Well, suppose her school is having a talent show. Anyone can simply walk up to an open mike and do whatever they want.  And she wants to sing.  In front of her friends.  In front of her classmates.  In front of the 2 kids that always tease her.  Now the issue is a little more complex.  Do you tell her the truth about her singing and hurt her feelings.  Or do you let her sing.  And risk the kids laughing at her.  And teasing her about it afterwards?

BUT IT’S NOT just the white lies we want to hear.  Say your husband is staying later and later at work.  You call to see what time to expect him for dinner but there’s no answer.  When he comes home late you tell him you were worried.  You called and there was no answer.  He apologizes for worrying you and says he was with a client.  You’re relieved.

Or you come home from work and your wife isn’t there.  Concerned, you call her and there’s no answer.  When she comes home she says she was at the gym with a friend and left her cell in her gym bag.  You’re relieved.  Then she goes upstairs to shower.  Funny, you think.  She usually showers at the gym.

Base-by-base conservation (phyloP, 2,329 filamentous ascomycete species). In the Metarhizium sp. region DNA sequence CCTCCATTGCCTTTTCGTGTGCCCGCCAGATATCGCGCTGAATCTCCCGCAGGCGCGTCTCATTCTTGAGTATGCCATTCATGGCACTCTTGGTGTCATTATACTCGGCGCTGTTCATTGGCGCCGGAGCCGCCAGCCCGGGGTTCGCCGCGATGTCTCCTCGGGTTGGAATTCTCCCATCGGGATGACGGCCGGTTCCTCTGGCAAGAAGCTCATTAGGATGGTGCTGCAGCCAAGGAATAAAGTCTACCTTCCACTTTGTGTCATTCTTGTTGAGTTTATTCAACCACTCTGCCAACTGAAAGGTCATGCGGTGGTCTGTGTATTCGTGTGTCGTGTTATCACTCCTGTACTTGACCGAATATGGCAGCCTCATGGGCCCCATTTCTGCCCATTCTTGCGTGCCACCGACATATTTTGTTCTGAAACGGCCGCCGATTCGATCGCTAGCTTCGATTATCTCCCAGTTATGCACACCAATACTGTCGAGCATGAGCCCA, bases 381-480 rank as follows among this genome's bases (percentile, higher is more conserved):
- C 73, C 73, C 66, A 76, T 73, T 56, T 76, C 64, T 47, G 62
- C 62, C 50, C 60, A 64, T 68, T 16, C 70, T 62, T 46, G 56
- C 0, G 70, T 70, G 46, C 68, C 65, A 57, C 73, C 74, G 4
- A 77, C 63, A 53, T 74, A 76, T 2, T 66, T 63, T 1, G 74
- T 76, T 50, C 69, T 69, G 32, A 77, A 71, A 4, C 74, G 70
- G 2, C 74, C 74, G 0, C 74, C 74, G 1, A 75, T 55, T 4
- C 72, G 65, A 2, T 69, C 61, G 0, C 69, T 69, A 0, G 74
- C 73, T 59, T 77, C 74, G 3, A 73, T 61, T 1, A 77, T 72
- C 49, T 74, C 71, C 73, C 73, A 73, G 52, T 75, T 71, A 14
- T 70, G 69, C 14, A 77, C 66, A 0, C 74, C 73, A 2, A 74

Learning about infidelity is not easy.  And it’s painful.  You ignore signs as long as you can.  You believe the lies.  You want to.  You need to.  Then you find an earring in the car that isn’t yours.  Or you bump into your wife’s friend who says she misses her now that she quit going to the gym.  Soon, the evidence forces you to face the awful truth.  And it kills you inside.  Divorce.  The children.  It’s just the beginning of so much bad to come.

SO WE LIKE it when people lie to us.  At times.  For the truth can be disagreeable.  Ugly.  Painful.  And we’d rather not have that pain.  No, we’d rather live life in a sitcom where there is always a good laugh and rarely anything bad ever happens. 

Politicians know this.  They know that most people don’t like the harsh realities of life.  So when they need to get elected, they lie to us.  No one wants to pay more taxes.  So the politicians promise that only the rich will pay any new taxes.  But massive government spending requires massive taxation.  And taxing the rich just can’t pay for it all. 

George Herbert Walker Bush promised no new taxes.  He said, “Read my lips.  No new taxes.”  He raised them.  Didn’t want to.  Said he had to.  To balance the budget.  Because he and Congress didn’t want to cut spending.  Same with Bill Clinton.  He promised there would be no middle class tax increase.  But there was.  He said he tried as hard as he could not to but had to.  Again, the spending thing.  No one wants to cut spending.  It doesn’t help win elections.